Can A Sailboat Survive A Hurricane?

As a beginner sailor, I used to wonder a lot if one could survive a hurricane while aboard. This was the reason behind writing this article. In this post, I will try to share with you everything I found during my research on the topic.

So, Can A Sailboat Survive A Hurricane? Yes, sailboats can make it through a hurricane strike without any major issues depending on a few factors such as taking necessary precautions, the strength of the wind, boat’s location and the position of the vessel in the hurricane, etc.

Every year an average of two hurricanes makes landfalls in the US alone and causes a tremendous amount of damage.

However, boat owners can take precautions that will reduce the likelihood of damage, if you are unfortunate enough to find yourself in harm’s way.

Read on below as I go over these crucial factors that can impact the safety of you and your boat before, during and after a hurricane. I will also share with you some practical precautionary tips and tactics that can make your boat hurricane proof.

So, let us discuss the topic in more details.

What is a hurricane?

Hurricane, also called cyclone or typhoon, is a tropical rotating storm with high winds that consistently blow 74 mph or more in the North Atlantic Ocean, Caribbean Sea, or the Gulf of Mexico.

Hurricanes only occur over warm waters in the tropics usually above 27°C or 81°F.

When Do Hurricanes Occur?

You might ask when do hurricanes occur?. It is known that in the Northern Hemisphere, hurricanes occur between the months of June and November.

In the Southern Hemisphere, on the contrary, hurricanes form prominently between December and May.

The time of the year when hurricanes occur in a particular region is considered the ‘hurricane season’ for that region.

Countries Most Vulnerable To Hurricane

Although hurricane and cyclones are a worldwide phenomenon, some areas are more susceptible to them than others.

When a hurricane hits the North Atlantic, it is likely to affect: the USA, Canada, and Mexico and the Caribbean Sea. When it occurs in the Eastern Pacific, it will affect Hawaii and the western coast of Mexico.

When typhoons originate in the western Pacific, it is likely to affect Japan, China, Taiwan, and Southeast Asia. The Southeast Asian countries including the Indian subcontinent, are regularly affected by cyclones from the Indian Ocean.

In the Southern Hemisphere, the tropical cyclones of southwestern Indian Ocean might strike Madagascar and countries along the east coast of Africa.

If cyclones originate from the southeastern Indian Ocean, they are likely to affect the northern coast of Australia.

How to avoid getting caught in a hurricane?

Ideally, the best choice you can make is to move your boat and sail away from the hurricane’s path. Bear in mind that wind blows at about 200 mph or more in center of the hurricane.

However the further you sail from the hurricane’s center the weaker the wind becomes. So, you only need to sail away about 50 to 100 miles to be in a much safer location.

One thing about the storms though, you know where it is going at least a week in advance so, you will have plenty of time to sail out before the hurricane hits. By doing this you make sure you and your boats are safe and protected.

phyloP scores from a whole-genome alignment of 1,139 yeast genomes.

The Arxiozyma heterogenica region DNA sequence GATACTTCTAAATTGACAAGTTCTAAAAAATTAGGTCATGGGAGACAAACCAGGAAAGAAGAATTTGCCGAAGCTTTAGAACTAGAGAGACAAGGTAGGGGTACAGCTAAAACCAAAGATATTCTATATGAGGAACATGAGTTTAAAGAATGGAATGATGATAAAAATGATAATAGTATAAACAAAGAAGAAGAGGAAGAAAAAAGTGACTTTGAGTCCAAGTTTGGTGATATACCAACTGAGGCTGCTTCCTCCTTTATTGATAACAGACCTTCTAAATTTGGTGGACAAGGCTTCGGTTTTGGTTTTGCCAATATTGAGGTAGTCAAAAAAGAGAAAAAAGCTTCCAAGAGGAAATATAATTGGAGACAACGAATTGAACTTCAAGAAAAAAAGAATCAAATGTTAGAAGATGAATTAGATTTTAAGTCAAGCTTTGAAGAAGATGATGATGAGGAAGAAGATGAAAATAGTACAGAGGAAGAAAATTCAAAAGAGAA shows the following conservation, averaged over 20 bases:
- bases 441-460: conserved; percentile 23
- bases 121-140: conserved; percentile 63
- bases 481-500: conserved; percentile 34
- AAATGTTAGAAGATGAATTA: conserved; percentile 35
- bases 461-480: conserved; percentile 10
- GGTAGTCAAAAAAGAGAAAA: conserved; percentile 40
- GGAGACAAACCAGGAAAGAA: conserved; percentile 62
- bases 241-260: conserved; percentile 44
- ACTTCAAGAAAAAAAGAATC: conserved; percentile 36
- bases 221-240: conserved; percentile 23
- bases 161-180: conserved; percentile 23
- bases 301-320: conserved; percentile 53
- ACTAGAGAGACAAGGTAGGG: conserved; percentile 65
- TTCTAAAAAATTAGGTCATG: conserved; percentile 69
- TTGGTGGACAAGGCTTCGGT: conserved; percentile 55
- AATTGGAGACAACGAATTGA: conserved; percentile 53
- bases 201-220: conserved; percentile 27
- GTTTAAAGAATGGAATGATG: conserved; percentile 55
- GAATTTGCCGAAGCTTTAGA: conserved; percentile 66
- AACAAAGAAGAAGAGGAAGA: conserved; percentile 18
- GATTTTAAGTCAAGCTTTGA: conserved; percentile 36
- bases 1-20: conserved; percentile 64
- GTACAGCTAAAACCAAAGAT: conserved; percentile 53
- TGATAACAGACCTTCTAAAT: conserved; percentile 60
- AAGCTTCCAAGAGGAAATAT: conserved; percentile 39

The second and my favorite choice is staying in a hurricane hole during heavy storms.

Hurricane holes are bays and harbors or deep, narrow coves or inlets that are surrounded by trees which block the wind and surges and provide best locations to tie off your anchor lines.

The best hurricane holes are places that are not crowded and are far enough inland to avoid wind and surges but at the same time close enough to be reached easily from the land.

Places such as Guatemala or in the Caribbean, Cuba, and Haiti have well-protected hurricane holes. I highly recommend you to find protected hurricane hole in the area you are sailing ahead of time.

How to prepare for a hurricane?

Hurricanes could be extremely destructive, and they shouldn’t be taken lightly. Even advance planning cannot guarantee your vessel will survive.

However preparation and planning can improve your chance to survive and this makes all of the effort, time and money worthwhile.

let’s start with our preparation.

Create A Plan In Advance:

In this step, you will mention what protective measures you need to take when a hurricane threatens in advance. Plan, where your vessel will best survive the storm ahead of time. Have a hurricane hole in mind to moor your boat during the hurricane.

Insurance claim files have shown that the risk of damage can be minimized by choosing the most storm safe location long before the hurricane is forecasted.

Read and Understand Your Insurance Policy:

It is extremely important to understand the insurance policy and marina contracts. For instance, it is common for insurance policy providers to pay you to 50% of the cost of hauling or moving your vessel, prior to a storm or hurricane. So, it is best to read these documents once again.

Coordinate With Your Marina:

If you do plan to haul or move your boat, make sure you arrange this in advance with your Marina operator. It is well known that the boats stored on land are much safer than boats kept in the water.

Relocate Your Boat To Safe Water:

If your boat has to be left in the water, now it is the time to relocate your vessel to your ideal hurricane hole or other places with minimum hurricane hit. Canals are great places to hide out since they generally allow lines to be tightened to both sides, so the boat doesn’t move and budge.